Makrum's Jesus was his beloved King and his greatest treasure,  He couldn't help but tell people about Him.  In fact, that very night on the way to dinner, Makrum made sure to tell our taxi driver about Jesus.  The taxi driver trusted Christ that night with Makrum and became a follower of Jesus.  That week, I watched as Makrum continued to tell anyone who would listen about his good King Jesus.  He lead the front desk clerk to Christ.  He lead the bus driver who took our group to Nicosia to do evangelism to Christ.  I learned again by watching him that we can't help but speak about the things we love, and I reflected on so many times that I have been embarrassed to talk about Jesus.

 Our plates at the restaurant had long been cleared away and the dinner crowd had thinned considerably.  But, we talked on as the candle on our table burned dangerously low.  One of the things I asked about that night was the numbers.  Rumors tend to stretch numbers, so I wanted to hear from Makrum directly about how many people they were reaching with the gospel in his country.  I'd asked him specifics about how many full time missionary staff were on his team.  How many people had heard the gospel in the previous twelve months, and how many did he think had placed their trust in Christ and begun to follow Him?

Makrum guessed that he had personally seen more than 300 trust Christ in the previous year.  This no longer seemed odd to me because I had seen him sharing with anyone who would listen all that week.  I might have doubted that number before I met him and watched him, but in just a few days on Crete, he had scores of spiritual conversations and 13 or 14 had trust Christ through his witness.

Their team of 30 full time missionary staff had shared the gospel with more than 11 million of their countrymen over the previous twelve months, and seen thousands come to Christ.   So many had trusted in Christ that they simply no longer could keep count.  Makrum wasn't bragging or prideful, the Holy Spirit was moving among his people and he simply loved that so many people were finding forgiveness and new life in Christ.  I rejoiced with him over what God was doing and remembered again you can't help but speak about the things you love.

In turn, Makrum now wanted to celebrate with me what God was doing through my ministry.  So, he reciprocated and asked me the same questions I had just asked him.  And, that's when it got awkward.  "How about you, Jim?"  How many students came to Christ last year through your ministry in the United States?

Up until that moment, I had been fairly excited about our numbers.  But here, with Makrum, it felt paltry.  In the Mid-Atlantic region that year we'd seen a little more than 400 students come to Christ and begin to follow Him.  

When I shared this with Makrum, he sat back in his chair and cocked his head a little to the side.  He looked perplexed.  There was no judgment in his eyes, just bewilderment.  This made no sense to him.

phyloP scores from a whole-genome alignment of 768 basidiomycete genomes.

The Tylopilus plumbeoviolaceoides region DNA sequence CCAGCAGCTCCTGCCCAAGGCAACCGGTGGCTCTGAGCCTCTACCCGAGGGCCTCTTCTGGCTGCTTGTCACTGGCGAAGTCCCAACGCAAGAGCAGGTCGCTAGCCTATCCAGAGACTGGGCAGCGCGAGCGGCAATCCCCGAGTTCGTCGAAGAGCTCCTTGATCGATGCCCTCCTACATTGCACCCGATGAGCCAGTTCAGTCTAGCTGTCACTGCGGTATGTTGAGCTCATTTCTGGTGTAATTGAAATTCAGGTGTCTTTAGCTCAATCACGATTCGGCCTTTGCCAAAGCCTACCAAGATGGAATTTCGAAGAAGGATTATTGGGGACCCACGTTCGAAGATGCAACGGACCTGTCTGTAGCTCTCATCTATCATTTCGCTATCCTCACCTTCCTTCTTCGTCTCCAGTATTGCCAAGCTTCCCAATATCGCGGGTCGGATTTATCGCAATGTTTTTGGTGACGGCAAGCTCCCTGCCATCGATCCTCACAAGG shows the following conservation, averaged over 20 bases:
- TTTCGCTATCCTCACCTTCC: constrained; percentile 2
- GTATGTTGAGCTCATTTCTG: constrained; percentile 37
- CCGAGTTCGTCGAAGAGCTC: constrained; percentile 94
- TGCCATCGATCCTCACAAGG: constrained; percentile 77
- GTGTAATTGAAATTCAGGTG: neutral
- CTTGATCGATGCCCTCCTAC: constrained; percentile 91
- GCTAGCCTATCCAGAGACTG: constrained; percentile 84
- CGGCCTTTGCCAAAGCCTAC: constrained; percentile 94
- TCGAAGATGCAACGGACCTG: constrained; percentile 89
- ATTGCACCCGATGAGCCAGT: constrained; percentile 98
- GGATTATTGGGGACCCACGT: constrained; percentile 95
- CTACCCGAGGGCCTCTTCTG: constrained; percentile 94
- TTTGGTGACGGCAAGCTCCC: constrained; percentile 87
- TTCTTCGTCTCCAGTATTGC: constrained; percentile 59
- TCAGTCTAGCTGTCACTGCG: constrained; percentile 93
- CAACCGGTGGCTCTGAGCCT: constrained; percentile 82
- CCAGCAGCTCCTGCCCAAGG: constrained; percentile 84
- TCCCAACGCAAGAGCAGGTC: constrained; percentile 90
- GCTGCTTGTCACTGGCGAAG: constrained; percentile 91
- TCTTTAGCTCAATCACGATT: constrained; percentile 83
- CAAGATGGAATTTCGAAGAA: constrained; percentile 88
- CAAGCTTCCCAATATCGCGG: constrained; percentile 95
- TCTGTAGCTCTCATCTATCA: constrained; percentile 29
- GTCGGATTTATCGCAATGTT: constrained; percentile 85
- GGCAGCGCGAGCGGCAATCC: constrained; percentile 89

"Well, how many staff do you have?"  

Makrum had just 30 staff on his team.  I was growing uncomfortable, but I told him, "We have 180 staff working on the campuses in our region."

"But how many people did you share the gospel with this year?"

"About 5000."

We'd arrived at an incredibly awkward moment.  He wanted to be kind, but this was the opposite of what he had expected to hear.  Unlike in his homeland, in America, we were completely free to share our faith with others.  

After a long, and rather uncomfortable pause, Makrum's confusion turned quickly to urgency.  He leaned all the way forward in his chair reached across the table and grabbed my hands.  His eyes locked with mine and he said, "Jim, you need to pray and ask God to enable you to share with more students next year.  A lot more.  You need to trust Him for a million."

I nearly laughed.  A million students!?  A million?  Impossible!

But what could I do? How would you have responded in that moment?  Makrum had far fewer resources, humanly speaking, and he lived in a far more hostile country.  Yet, he trusted God for the impossible in an impossible place.

This was now all quite beyond me, so all I could think to say in order to graciously extradite myself was, "Well Makrum ... I'll believe Him for that if you will believe Him with me."

He agreed, and promised to pray for it to happen.  He made me promise to call him when it did!

We prayed together, left the empty restaurant, and went back to our rooms at the conference.  A million people?  How?  Over the next few weeks, I let it slip back into the "wouldn't that be nice" part of my mind.  I nearly forgot about this very uncomfortable conversation.

 I didn't realize it then, but the third lesson of the night had begun.  It would take 6 months to brew and be fully ready for me to drink.  First it had to be steeped in the prayers and the faith of a little old man from the deserts of North Africa, who simply loved for people to hear about the Good, Infinite, Omnipotent, Eternal King who loved them.  

What else was there?